20. ^ "Massachusetts by Place and County Subdivision - GCT-T1. Population Estimates". United States Census Bureau. Retrieved July 12, 2011.
  21. ^ "1990 Census of Population, General Population Characteristics: Massachusetts" (PDF). US Census Bureau. December 1990. Table 76: General Characteristics of Persons, Households, and Families: 1990. 1990 CP-1-23. Retrieved July 12, 2011.
  22. ^ "1980 Census of the Population, Number of Inhabitants: Massachusetts" (PDF). US Census Bureau. December 1981. Table 4. Populations of County Subdivisions: 1960 to 1980. PC80-1-A23. Retrieved July 12, 2011.
  23. ^ "1950 Census of Population" (PDF). Bureau of the Census. 1952. Section 6, Pages 21-10 and 21-11, Massachusetts Table 6. Population of Counties by Minor Civil Divisions: 1930 to 1950. Retrieved July 12, 2011.
  24. ^ "1920 Census of Population" (PDF). Bureau of the Census. Number of Inhabitants, by Counties and Minor Civil Divisions. Pages 21-5 through 21-7. Massachusetts Table 2. Population of Counties by Minor Civil Divisions: 1920, 1910, and 1920. Retrieved July 12, 2011.
  25. ^ "1890 Census of the Population" (PDF). Department of the Interior, Census Office. Pages 179 through 182. Massachusetts Table 5. Population of States and Territories by Minor Civil Divisions: 1880 and 1890. Retrieved July 12, 2011.
  26. ^ "1870 Census of the Population" (PDF). Department of the Interior, Census Office. 1872. Pages 217 through 220. Table IX. Population of Minor Civil Divisions, &c. Massachusetts. Retrieved July 12, 2011.
  27. ^ "1860 Census" (PDF). Department of the Interior, Census Office. 1864. Pages 220 through 226. State of Massachusetts Table No. 3. Populations of Cities, Towns, &c. Retrieved July 12, 2011.
  28. ^ "1850 Census" (PDF). Department of the Interior, Census Office. 1854. Pages 338 through 393. Populations of Cities, Towns, &c. Retrieved July 12, 2011.
  29. ^ "City and Town Population Totals: 2020−2022". United States Census Bureau. Retrieved November 25, 2023.
  30. ^ "American FactFinder". United States Census Bureau. Archived from the original on February 14, 2020. Retrieved November 17, 2015.
  31. ^ Melia, Sean (February 22, 2022). "The story of Robert Hawkins and Mapledale Golf Club". AmateurGolf.com. Archived from the original on February 14, 2023. Retrieved February 21, 2023.
  32. ^ Stow, Massachusetts. "Stow Memorial Day Parade and Ceremonies". Stow, Massachusetts. Retrieved July 11, 2020.
  33. ^ "About the Library | Stow MA". www.stow-ma.gov. Retrieved November 6, 2020.
  34. ^ Red Book,: Interstate Automobile Guide, New England. F. S. Blanchard and Co. 1905.
  35. ^ "The Collings Foundation - Preserving Living Aviation History". The Collings Foundation. Retrieved April 26, 2020.
  36. ^ "Pine Bluff Beach - Stow - MA - Massachusetts Trails". www.mass-trails.org. Retrieved April 26, 2020.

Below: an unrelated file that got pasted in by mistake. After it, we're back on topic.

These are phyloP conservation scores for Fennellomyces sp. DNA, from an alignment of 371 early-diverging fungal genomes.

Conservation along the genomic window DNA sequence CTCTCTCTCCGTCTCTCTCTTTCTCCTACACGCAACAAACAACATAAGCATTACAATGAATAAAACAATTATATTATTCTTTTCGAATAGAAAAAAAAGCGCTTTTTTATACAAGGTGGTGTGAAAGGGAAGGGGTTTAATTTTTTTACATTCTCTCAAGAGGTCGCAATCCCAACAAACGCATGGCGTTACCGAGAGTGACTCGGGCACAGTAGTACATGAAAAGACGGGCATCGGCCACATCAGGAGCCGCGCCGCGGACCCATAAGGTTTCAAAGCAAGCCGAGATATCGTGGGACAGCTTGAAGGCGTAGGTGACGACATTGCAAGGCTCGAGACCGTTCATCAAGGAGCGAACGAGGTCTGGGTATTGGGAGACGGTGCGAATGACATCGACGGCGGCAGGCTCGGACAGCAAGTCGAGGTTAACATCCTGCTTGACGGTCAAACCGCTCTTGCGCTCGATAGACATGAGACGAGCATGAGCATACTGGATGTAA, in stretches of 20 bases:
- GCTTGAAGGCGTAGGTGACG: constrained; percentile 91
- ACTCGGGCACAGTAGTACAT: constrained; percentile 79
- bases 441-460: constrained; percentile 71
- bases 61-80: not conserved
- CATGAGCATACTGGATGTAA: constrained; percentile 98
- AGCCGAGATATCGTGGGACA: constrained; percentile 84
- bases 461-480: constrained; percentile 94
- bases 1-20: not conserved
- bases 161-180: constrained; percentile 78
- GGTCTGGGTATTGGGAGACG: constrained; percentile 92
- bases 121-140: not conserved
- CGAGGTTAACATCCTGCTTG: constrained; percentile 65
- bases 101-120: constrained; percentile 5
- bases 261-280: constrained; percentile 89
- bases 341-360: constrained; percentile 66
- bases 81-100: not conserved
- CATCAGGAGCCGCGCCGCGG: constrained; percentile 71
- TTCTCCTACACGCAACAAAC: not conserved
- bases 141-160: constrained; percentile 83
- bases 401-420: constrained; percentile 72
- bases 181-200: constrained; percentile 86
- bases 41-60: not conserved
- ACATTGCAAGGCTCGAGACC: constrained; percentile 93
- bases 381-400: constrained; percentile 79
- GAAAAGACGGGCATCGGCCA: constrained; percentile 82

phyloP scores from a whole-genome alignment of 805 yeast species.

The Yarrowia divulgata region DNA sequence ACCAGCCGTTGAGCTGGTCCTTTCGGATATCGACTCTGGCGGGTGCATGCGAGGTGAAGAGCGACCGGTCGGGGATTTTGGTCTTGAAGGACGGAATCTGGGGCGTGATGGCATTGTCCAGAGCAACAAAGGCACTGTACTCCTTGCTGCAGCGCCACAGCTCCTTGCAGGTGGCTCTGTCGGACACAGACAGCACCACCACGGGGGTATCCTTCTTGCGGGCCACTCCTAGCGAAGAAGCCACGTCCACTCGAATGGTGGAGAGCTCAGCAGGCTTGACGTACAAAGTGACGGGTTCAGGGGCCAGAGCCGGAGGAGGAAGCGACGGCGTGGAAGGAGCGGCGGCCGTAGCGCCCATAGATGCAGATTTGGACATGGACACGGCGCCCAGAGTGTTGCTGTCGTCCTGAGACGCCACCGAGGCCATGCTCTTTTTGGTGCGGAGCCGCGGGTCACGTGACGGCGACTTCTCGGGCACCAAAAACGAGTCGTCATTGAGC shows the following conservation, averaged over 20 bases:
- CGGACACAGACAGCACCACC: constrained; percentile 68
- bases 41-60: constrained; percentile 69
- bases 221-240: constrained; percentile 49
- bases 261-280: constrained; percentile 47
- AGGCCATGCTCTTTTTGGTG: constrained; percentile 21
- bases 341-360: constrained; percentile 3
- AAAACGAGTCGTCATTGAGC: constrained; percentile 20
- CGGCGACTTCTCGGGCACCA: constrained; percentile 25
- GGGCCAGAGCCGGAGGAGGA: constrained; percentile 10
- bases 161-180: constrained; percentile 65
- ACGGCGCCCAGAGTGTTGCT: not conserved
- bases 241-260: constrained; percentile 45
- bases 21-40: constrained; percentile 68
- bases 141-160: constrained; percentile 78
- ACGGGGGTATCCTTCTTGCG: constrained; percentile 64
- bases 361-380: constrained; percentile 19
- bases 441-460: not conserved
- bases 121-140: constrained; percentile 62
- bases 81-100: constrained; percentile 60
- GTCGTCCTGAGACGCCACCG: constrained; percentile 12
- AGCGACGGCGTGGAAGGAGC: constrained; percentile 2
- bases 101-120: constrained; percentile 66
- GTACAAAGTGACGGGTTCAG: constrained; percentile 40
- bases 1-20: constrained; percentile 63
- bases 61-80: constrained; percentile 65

37. ^ "Pine Bluffs Recreational Area on Lake Boon - Kids Outdoors". kids.outdoors.org. Retrieved April 26, 2020.
  38. ^ "Park Rules & Regulations - | Stow MA". www.stow-ma.gov. Retrieved April 26, 2020.
  39. ^ "Profile: Author M.T. Anderson Challenges Young Adults With Complex Narratives", The Washington Post, November 29, 2008.
  40. ^ "Ethan Anthony | INTBAU". Retrieved October 25, 2020.
  41. ^ "Jeremy Reiner of Stow watches the weather".
  42. ^ "Secretary Shultz Takes Charge". Short History of the Department of State. United States Department of State, Office of the Historian. Retrieved April 2, 2017.
  43. ^ "One Room Was Enough: Stow West School Museum". www.thehistorylist.com. Retrieved April 26, 2020.
  44. ^ "Pompositticut Community Center | Stow MA". www.stow-ma.gov. Retrieved April 26, 2020.
  45. ^ The Massachusetts Firefighting Academy

Further reading[edit]

  • Gordon Stow Carvill, The Stow Family of Stow, Massachusetts. Englewood, CO: G.S. Carvill, 2003.
  • Preston Crowell and Olivia Crowell, Stow, Massachusetts, 1683-1933: Compiled in Honor of the Two Hundred Fiftieth Anniversary of the Town. Stow, MA: Rev. and Mrs. Preston R. Crowell, 1933.
  • Samuel Adams Drake, History of Middlesex County, Massachusetts: Containing Carefully Prepared Histories of Every City and Town in the County. In Two Volumes. Boston: Estes and Lauriat, 1880. Volume 1 | Volume 2
  • Lewis Halprin, Stow, Massachusetts. Mount Pleasant, SC: Arcadia Publishing, 1998.
  • D. Hamilton Hurd, History of Middlesex County, Massachusetts: With Biographical Sketches of Many of its Pioneers and Prominent Men. In Three Volumes. Philadelphia, PA: J.W. Lewis & Co., 1890. Volume 1 | Volume 2 | Volume 3
  • Robert H. Rodgers, Middlesex County in the Colony of the Massachusetts Bay in New England: Records of Probate and Administration, February 1670/71-June 1676. Rockport, ME: Picton Press, 2005.
  • Vital Records of Stow, Massachusetts, To the Year 1850. Boston: New England Historic Genealogical Society, 1911.

External links[edit]